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JU ,

·~

Funerall Sermon.

l!p'fJ.nN.n.

Saint

Cyprian's

fenfe, butl

ehtained

mercy, and f<Hhe Vulgar reades that place

Againe, [peaking; ofcho!e chat

w~rc

baptized,_and figned

in

the fore-head

~ith

the

~gne

ofthe Cro!J<:,he

f~rrh

of

oztM

the

Leper

,that he was

maculated

with

Jcpro•

fie,

10

that:part of his l;>ody

10

whJCh they are

figned,qt~•

Dommumpromeremur

which

promeritthe

L o

_ll

o;

~o

would our

R.hemifts

reade it : But the

tru~

underll:anding is,

they that

prommtcdthe-J:;

o

1t

o, that

IS,

they that

enter covenant

wuh the L

0 R D

in

..., Baptifme

(De

unitat~

Eccleji,., Num.r

6.)And I_ prefume, ratherrhe

lueping

the CO-

venant, than the

entrmglhould

be memonous, rf therebe any

merit

at all.

·

And Saint

-'fttguJfine_ (De gr•tta,

&

libero arbitrio,cap.5

.&

6.)

[peaking ofSaint

Paul,

f~tth,

M

(rttt~m

ftttt m P

at~lo,fedm~!um

;

In

Paul,

there was

mmt;

but

eviU

me–

rit,

when

heperfecNted

the

chur&h,

an~

received good for it. And after; Let usre–

-turne to the

Apoftle,

whom

we

finde w•thoucany

good mmts (StneuHu homi meritd

-imo cnm mu!tumalu mcritu)

yea with many

evil/ merits,

to

have obtained the

grac~

o£ Go o : and then he.addes,

rt

poff bo_na mmta

co»fequ~tur

cor.onam,

qtt~poft

mala

. 1

,merituoP_fec'!tru eftgrattam

;

that after hrs

goodmmts

obtatrJed the

crowne,

whoafter

i

his

evil! merits

had obtained

grace.

I.

Here, firll: it is plalne;

merit

~s

joyned in

both

1.

2.

~wicho6taining.

2.

Againe,Merits.aregood,andMeritsare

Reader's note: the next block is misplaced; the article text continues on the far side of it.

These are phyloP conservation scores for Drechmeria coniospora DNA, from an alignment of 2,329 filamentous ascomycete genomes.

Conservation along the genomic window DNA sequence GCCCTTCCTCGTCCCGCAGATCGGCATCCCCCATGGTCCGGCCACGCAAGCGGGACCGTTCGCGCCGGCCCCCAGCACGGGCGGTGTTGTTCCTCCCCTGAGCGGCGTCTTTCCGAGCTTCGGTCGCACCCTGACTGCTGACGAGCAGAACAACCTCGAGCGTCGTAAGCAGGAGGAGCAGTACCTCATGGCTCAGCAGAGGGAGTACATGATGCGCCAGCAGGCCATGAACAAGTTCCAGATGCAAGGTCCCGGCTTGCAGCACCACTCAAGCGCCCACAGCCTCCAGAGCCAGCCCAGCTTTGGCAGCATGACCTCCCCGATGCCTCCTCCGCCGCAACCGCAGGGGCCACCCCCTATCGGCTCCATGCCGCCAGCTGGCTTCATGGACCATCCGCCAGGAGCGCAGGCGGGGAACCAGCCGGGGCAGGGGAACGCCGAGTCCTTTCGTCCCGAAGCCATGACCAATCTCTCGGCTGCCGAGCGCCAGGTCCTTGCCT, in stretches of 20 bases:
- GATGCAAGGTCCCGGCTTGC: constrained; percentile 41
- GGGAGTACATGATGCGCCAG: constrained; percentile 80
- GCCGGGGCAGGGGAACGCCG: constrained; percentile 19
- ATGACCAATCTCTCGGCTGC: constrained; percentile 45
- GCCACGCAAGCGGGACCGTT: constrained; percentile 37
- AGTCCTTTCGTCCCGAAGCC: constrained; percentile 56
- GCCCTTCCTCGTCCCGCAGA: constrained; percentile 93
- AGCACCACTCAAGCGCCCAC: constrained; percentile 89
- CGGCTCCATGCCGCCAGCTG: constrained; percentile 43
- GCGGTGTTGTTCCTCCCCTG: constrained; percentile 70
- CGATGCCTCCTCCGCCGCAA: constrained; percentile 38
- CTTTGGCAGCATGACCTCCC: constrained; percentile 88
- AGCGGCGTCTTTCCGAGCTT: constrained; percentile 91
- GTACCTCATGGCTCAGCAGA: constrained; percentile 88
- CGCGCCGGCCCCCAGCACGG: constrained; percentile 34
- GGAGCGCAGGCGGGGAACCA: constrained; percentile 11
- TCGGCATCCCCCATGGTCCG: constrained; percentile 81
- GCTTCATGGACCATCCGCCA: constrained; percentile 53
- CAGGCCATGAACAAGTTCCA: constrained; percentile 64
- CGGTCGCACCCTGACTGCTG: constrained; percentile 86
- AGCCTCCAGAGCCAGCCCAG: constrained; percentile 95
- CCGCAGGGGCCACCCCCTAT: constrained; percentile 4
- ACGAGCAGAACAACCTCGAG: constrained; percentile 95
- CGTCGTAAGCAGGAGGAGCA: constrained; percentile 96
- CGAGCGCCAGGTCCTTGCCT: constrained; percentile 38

bad :

the word is com-

3

mon eo borh.

3•

Merit

fignifies in.Saint

Aug11ftines

fenfe, no

dignity of worke,

brn:

ondy a

meAnes ofobtaining.

For, it

is

impoflible,that

evil! merit

(that

is,jinne)

out of

the

dignity

of the

w11rke

lhould

meritgrace;

and by the fame proportion and forme of

fpeech, it is as impoflible, that the

dignit7

of the

worke

lhould

merit a crowne,

.fince

Saint

Aregt'.ftine

in thefame place doth fay, Therewould be none untdwhom 'G o n

the jull: Iudge,

redderet coronam;

lhould render a

crowne

,unlelfe firll:,as

a

mercifull Fa–

ther,

don4Jfergrlttiam,

He had given His

grace:

And then he addes

Dona

foa

coronal

Dezu

~nontnerita

tu";

Go o crownes not

thy merit,

but

llu ownegifts:

His reafonis;

for,ifthey be fuch(thatis,thine) they are

evil!,

and

if

they be

evil/,

Go n

cronmu

them not; ifthey be

good,

they are Go o'sgijts,and Hecr8wncschem not as

thy

me:

rtts,

buc as

llu owne gijts,cap.7.

Bnt I have troubled you too long with this

Schoole-doflrine

and

pu!pit-divinitit

of magnifying

mans merits,

before men, fince their

dwh-bed-divinitie

recants in

all; and then, they are all forced, learned and ignorant, unerly to renounceit, and

put all their rrull: in .C H·

R 1

s

T'

s

.mercie

and

merits,

as their fure Anchor-head:

Of which I haveonely this to fay; that

merit

may have fame place in

their {ci.

ence,

buc their owne

co11(ciences,

unlelfe they be feared, tell them, there is no trpe

merit, but CH

Ill

s

T's

.onely.

I

"·'I have nowdone with my Texr: and now I apply my felfeand my

Texttci

the prefent Text,

thatlyesb~fore

us:

Vir nee

ftlendt~S,

ne; dicendUfjinecur/.,

A man

whofe worth may not be palfed over in filence, whom all ages with us may cele–

brate and admire ; nor to be fpoken of without great care and ll:udy : Of whorn I

can fay nothing, but his wonh and vermes will farre exceed all mens words. Here I

defire neither the tongue of man, nor Angels: if it were lawful!, I lhould wiih no

mher but his owne tongue and

pen,Ipfe,Ipfe

qmm

loquar, l1quatt1r

:let him fpeake

~f

himfelfe, none fo fit as himfelfe was, of whom lam to fpeake this day

.Et

j•m

loiftll·

tur,

And he now fpeakes : Hee fpeakes in his

learnedWorlw

ancf

SermDP>,

and hee

fpeakes in his

life

and

wDrkes ofmercie

l

and hee fpeakes in his

death :

An,d what bee

taught in his_ life andworkes, he taught and exprelfed in his death. Hee rsthe great

...Alter

and

performer,

I but the poore cryer,

vox clamantu,He

W3S

the

rox

~la'!'•ns:

he was the

~oud

:md great

crying royce;

I am but the poore

£echo :

an~

tt ts well

with me, ifas an

Eccho,

of his large and learned bookesand workes, I onely repeat

a few ofthelall: words.

,

. No man canblame

me;

if I commend him at his death, whofe who1e life was

_!ery

way

c~m!l!C!!dablc :J;~/!!:!}.»i wmdA~io ~4ndP!L!Jtltl

bunos

crimini

non

eP:

Julh